Indeed the value of working mothers and their skill sets are more unique than most give credit for. A recent book (which I personally have yet to read) by Dr. Birute Regine called Iron Butterflies: Women Transforming Themselves and the World examines the results obtained through Collaborative Power by looking at real life success stories of women in the business world and international arena.

Collaborative Power, which is a natural form in many women, is somewhat akin to the Old Boys Networks but with a flair of Nash’s Game Theory. That is, finding our common benefit as opposed to the Type A competitiveness traditionally prized in a male-dominated workforce, or as Regine calls it, “gladiator culture”.

Regine also submits that many women who become Iron Butterflies share many of the same uphill struggles and frustrations which empower and strengthen them to become, “radically vulnerable, revolutionary, a strong healer and someone who welcomes the paradoxical into their life”. Though these adjectives would hardly ever be used to describe a male magnate of industry, these qualities are honed by women leaders. The result is that they are often more resilient and effective than their male counterparts given their ability to adapt, promote more meaningful business connections, and perhaps most importantly think several steps ahead of the game with a somewhat maternal protectiveness for their company and team.

If you are an employer seeking to expand your workforce and would be enticed by a candidate with a profile such as an Iron Butterfly, look no further than the working mothers in your pile of CVs.


iMother’s Day?: A study of trends in hiring working mothers across the globe”, Regus Global Report (January 2011)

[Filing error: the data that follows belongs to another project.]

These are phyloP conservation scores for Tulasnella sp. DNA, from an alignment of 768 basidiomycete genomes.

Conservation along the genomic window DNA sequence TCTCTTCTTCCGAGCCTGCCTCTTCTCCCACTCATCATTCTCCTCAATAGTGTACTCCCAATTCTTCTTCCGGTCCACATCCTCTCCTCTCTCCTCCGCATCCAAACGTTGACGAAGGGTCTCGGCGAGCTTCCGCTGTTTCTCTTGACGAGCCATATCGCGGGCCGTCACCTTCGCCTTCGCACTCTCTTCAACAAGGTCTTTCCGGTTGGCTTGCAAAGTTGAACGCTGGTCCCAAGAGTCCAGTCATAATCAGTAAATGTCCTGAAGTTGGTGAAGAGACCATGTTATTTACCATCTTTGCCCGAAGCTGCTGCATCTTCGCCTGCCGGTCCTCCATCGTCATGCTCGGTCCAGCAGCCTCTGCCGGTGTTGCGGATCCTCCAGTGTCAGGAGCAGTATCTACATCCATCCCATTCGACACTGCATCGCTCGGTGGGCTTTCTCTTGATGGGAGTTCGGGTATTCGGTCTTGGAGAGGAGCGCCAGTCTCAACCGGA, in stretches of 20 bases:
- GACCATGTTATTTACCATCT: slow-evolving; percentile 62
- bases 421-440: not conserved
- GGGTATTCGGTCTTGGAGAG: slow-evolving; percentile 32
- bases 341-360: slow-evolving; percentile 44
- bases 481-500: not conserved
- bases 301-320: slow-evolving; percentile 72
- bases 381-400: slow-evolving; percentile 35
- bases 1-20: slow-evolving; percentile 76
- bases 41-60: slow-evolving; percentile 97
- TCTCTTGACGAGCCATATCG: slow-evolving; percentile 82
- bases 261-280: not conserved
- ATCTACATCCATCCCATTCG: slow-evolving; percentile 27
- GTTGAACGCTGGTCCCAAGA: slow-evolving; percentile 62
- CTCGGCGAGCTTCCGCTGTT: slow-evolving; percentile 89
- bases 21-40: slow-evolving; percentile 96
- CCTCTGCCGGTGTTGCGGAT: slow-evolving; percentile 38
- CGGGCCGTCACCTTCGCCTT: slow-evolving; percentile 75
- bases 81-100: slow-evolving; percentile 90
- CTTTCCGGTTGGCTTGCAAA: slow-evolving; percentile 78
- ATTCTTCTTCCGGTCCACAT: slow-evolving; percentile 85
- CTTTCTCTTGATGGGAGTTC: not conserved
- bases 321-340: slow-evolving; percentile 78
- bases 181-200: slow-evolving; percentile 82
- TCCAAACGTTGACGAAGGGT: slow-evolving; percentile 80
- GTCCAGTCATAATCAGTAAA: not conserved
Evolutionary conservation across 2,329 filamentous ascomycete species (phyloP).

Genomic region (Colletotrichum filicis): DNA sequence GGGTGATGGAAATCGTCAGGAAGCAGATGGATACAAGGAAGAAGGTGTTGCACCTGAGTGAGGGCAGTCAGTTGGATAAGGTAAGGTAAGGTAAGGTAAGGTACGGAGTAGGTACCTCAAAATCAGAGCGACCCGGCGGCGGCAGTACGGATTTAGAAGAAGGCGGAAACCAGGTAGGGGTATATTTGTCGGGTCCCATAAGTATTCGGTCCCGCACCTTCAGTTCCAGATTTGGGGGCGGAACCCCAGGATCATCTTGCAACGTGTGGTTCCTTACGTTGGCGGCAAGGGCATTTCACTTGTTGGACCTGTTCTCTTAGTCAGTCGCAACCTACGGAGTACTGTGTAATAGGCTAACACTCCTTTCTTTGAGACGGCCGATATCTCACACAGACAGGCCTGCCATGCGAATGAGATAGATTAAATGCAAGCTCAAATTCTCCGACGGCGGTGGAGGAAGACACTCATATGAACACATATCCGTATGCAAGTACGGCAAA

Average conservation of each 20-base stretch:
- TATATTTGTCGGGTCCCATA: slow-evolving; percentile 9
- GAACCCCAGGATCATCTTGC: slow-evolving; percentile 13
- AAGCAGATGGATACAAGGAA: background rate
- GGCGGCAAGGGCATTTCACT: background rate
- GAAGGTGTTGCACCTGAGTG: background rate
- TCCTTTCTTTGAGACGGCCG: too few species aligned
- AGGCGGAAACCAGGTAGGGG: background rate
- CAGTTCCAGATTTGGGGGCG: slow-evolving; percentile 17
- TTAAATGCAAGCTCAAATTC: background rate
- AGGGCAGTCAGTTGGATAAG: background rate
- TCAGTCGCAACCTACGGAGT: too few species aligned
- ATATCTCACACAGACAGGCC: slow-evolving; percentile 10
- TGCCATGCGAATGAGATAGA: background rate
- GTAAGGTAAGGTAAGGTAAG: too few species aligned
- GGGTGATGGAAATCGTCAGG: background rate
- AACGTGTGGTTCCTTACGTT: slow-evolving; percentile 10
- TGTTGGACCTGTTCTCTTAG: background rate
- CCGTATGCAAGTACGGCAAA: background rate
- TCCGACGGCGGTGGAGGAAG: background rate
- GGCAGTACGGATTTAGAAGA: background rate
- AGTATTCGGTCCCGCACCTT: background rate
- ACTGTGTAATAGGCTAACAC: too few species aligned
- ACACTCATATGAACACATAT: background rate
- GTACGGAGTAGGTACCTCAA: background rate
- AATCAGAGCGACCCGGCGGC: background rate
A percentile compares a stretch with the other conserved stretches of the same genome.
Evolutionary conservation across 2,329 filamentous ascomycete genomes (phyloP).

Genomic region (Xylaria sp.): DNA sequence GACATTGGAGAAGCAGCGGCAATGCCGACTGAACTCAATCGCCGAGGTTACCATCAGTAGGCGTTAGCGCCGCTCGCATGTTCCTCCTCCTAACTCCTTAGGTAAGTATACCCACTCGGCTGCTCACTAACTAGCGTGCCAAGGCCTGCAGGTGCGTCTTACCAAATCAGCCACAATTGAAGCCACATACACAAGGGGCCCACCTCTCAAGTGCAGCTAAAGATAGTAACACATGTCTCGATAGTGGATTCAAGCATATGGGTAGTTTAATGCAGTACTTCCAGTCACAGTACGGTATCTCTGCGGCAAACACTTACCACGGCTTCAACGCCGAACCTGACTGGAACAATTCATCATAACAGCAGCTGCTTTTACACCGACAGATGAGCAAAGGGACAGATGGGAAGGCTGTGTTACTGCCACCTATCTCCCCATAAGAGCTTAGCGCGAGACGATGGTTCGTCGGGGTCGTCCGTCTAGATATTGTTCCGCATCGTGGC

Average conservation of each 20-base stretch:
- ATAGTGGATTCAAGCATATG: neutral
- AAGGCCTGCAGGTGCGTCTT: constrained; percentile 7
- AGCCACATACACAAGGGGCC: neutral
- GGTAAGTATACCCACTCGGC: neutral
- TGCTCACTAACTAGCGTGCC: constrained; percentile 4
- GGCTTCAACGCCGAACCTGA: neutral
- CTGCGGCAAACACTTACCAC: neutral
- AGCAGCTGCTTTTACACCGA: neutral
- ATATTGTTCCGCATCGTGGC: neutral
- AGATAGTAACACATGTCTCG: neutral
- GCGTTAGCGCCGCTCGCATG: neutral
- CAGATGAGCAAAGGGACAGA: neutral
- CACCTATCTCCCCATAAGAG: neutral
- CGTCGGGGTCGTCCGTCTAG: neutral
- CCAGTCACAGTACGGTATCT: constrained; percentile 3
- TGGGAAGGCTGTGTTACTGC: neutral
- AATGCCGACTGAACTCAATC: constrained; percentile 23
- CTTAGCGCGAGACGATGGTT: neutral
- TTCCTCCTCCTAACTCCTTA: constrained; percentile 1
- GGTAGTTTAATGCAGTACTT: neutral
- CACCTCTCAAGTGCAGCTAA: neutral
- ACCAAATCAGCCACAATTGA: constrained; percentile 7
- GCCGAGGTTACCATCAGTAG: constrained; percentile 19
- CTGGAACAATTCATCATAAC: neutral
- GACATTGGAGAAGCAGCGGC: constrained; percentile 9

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About Catherine Trombley

An international professional, Catherine Trombley brings an innovative approach to the world of international insurance at Rutherford Financial Services Inc. In an industry so focused on the needs of individuals and groups, a truly personalized approach is needed.

Prior to coming to Rutherfoord, Catherine was involved in translation and interpretation. She dealt with clients across a wide range of lifestyles from Embassy personnel to underpriviledged medical patients. My experiences in this field have taught me the need for clear communication across cultures as well as how critical it is to understanding multiple points of view when attempting to disseminate knowledge across a linguistic or cultural barrier.

Bilingual in Spanish and English, fluent in French, with knowledge of Portuguese and Arabic, Catherine is always interested in connecting with people... if it can be in their native language, all the better!

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  1. I would like to draw to your attention tha Chanucah is a minor festival in the Jewish Calendar. The more important ones when one is not allowed to work are Rosh Hashana (New Year) Yom Kippur ( Day of atonement ) and passover, tabernacles and pentecost